Cognitive Behavioral Therapy
How it changed my life forever
By Dr. Elaine Kindle, PhD, LCSW
“There is no good or bad, but thinking makes it so.”
When I was a student at USC School of Social Work our Freudian based psychodynamic orientation was eye opening and informative. It was fun to be able to conceptualize a person’s life and problems within that framework. But I was not quite sure what to do with it when faced with a real live person sitting in front of me pouring out her story. A couple years later, while at work, a flyer was circulated. I don’t remember what it said. Something to the effect that “Aaron T. Beck, M.D., will be speaking about Cognitive Therapy, a new form of therapy with positive results.” And on top of that, that presentation was a few blocks from my work. It was meant to be. The room at the Ambassador Hotel in L.A. was packed full of clinicians. I settled into a chair in the back of the room. Aaron Beck stepped on stage and introduced his co-speaker, Christine Padesky, Ph.D., a young woman and protégé he had met while at UCLA. My life was about to change forever. And so would my clients lives change with it.
The premise of CBT is so simple, and yet, back then, so revolutionary. In it’s simplest and easiest form, CBT states that the way we think (about ourselves, others, our future, the world) affects the way we feel and the way we feel affects the way we behave and interact with one another. Problem is, we don’t know the depths of our thoughts but they have an effect on us regardless. We continually feel them and act on them. Problem is, many of our thoughts are just simply wrong. So, if I think I am incapable of learning math, I may feel anxious whenever the teacher presents a math problem. I freeze. My brain shuts down. I cannot learn math. The teacher reacts (usually negatively) and focuses on the smart kids. So now, I really don’t learn math. My thoughts are reinforced. And I truly become dumb at math. That, by the way, is a real live example from my life. Girls, back in the day, were thought to be rather incapable of learning math like the boys, and anyway, it really wasn’t needed, except, as my third grade teacher said, “To be able to make kitchen curtains.” Back then, at age 8, I already knew there was no way on earth I wanted to sew kitchen curtains. Somehow, the idea was insulting. And no, I still don’t sew, and forget math! We develop our lives according to our beliefs about ourselves. Fact is, I probably could have been competent at math. If I had been taught to correct that thinking, my math skills would have improved.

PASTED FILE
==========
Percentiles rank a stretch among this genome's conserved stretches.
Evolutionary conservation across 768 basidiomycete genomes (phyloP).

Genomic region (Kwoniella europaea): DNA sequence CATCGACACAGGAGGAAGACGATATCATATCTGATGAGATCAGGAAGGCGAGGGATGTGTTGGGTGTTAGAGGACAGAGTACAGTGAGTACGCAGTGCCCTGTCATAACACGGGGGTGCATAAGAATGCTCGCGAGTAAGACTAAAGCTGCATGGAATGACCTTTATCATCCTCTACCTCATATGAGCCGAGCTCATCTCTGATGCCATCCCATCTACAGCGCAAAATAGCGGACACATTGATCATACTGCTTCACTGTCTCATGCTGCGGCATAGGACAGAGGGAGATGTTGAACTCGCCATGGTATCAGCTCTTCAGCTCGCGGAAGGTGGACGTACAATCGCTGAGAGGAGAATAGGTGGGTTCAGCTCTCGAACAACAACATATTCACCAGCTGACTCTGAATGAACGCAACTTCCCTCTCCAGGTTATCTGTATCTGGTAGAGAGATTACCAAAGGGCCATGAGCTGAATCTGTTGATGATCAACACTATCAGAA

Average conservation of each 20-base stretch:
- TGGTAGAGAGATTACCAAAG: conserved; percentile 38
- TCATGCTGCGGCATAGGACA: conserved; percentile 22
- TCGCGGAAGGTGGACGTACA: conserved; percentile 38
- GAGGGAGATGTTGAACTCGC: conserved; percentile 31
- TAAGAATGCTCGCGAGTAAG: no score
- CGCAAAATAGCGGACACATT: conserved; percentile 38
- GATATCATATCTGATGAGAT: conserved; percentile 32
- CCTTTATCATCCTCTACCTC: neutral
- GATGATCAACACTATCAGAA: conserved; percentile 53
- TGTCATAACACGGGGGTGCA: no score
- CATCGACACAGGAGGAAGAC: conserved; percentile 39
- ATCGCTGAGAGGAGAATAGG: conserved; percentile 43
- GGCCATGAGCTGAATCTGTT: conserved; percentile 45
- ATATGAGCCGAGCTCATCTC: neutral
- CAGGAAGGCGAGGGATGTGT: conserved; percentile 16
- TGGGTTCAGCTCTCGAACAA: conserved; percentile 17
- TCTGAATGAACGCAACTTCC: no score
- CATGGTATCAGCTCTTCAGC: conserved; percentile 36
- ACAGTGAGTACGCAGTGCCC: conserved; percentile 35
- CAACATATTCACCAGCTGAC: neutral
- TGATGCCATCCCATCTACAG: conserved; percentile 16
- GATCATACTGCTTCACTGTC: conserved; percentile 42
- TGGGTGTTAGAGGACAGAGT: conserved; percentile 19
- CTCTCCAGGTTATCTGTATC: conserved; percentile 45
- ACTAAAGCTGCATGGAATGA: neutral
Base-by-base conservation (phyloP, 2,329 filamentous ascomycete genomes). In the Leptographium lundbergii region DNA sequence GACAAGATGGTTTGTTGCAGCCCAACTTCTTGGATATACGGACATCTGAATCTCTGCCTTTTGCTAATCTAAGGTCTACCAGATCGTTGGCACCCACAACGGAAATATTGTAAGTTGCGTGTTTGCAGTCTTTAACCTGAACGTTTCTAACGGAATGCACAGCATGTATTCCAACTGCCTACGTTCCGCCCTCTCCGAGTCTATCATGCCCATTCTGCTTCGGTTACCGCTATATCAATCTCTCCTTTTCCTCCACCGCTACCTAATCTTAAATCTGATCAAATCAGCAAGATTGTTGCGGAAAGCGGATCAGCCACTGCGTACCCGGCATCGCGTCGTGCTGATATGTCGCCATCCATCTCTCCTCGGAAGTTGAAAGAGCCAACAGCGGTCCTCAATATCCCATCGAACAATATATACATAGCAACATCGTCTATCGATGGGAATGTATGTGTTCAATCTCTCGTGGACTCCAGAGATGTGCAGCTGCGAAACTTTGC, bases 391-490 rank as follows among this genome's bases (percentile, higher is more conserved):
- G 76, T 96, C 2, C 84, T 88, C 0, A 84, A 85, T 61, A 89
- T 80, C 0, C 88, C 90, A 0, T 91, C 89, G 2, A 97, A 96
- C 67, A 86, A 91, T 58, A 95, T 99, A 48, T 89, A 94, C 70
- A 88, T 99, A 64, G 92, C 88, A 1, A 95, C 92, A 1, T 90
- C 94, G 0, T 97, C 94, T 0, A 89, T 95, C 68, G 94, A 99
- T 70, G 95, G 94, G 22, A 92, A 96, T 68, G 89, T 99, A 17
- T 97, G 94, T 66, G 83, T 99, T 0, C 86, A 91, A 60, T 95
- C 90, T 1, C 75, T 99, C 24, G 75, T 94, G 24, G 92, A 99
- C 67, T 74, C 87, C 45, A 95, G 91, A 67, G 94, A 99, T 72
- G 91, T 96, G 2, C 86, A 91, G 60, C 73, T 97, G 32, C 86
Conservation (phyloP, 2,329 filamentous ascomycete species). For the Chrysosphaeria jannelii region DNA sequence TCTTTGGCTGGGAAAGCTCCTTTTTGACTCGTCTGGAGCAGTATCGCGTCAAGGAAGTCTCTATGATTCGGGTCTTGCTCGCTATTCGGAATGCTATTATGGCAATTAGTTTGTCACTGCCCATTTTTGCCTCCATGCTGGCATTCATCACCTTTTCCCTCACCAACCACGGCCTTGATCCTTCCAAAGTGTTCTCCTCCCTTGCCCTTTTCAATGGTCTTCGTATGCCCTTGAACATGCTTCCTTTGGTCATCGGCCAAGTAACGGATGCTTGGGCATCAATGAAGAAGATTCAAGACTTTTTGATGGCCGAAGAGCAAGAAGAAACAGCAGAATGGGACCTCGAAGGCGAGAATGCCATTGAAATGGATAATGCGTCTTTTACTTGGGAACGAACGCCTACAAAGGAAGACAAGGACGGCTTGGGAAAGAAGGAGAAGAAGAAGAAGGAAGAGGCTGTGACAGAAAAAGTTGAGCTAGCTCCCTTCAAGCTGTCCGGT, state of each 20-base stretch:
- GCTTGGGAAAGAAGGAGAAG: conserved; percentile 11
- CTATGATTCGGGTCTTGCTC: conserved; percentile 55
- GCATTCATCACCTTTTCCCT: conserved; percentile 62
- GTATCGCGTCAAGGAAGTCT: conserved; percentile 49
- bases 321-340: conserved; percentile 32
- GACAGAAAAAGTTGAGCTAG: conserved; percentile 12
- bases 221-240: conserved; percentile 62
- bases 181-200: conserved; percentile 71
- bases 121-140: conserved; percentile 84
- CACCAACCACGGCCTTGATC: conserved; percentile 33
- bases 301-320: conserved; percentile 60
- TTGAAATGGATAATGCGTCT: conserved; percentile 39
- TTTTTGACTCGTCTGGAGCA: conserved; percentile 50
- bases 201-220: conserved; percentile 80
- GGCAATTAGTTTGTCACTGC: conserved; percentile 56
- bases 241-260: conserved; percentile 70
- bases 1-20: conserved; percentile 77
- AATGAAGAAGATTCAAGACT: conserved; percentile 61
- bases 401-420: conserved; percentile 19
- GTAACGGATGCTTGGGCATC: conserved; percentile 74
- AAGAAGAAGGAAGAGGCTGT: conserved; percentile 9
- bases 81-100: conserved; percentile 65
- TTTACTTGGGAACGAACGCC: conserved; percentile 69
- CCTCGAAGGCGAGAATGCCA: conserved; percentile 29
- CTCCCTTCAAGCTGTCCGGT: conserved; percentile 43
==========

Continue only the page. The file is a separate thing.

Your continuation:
The light bulb in my brain went on that day that Aaron Beck spoke. After that, Christine Padesky offered a year-long training course about CBT, but alas, only to PhDs. At that time, I had my LCSW. The following year, however, she opened it to Masters’ Level clinicians and I signed up to attend. We were so fortunate that Aaron Beck himself was able to teach us when he was in town. See the picture of the group of us smiling away on the last day of that life-changing course.
When that year ended, I also signed up for continuing education in the small study groups Christine offered to clinicians. I remained in her study group for about six years, at which time I returned to school for my Ph.D. Christine encouraged me to continue my education, “You deserve it,” she said and was kind enough to write me a letter of recommendation as part of my application. And so, CBT has been life changing for me and as a result, for many of my clients over all these years. I cannot tell you how grateful I remain that I attended that talk at the Ambassador Hotel way back when.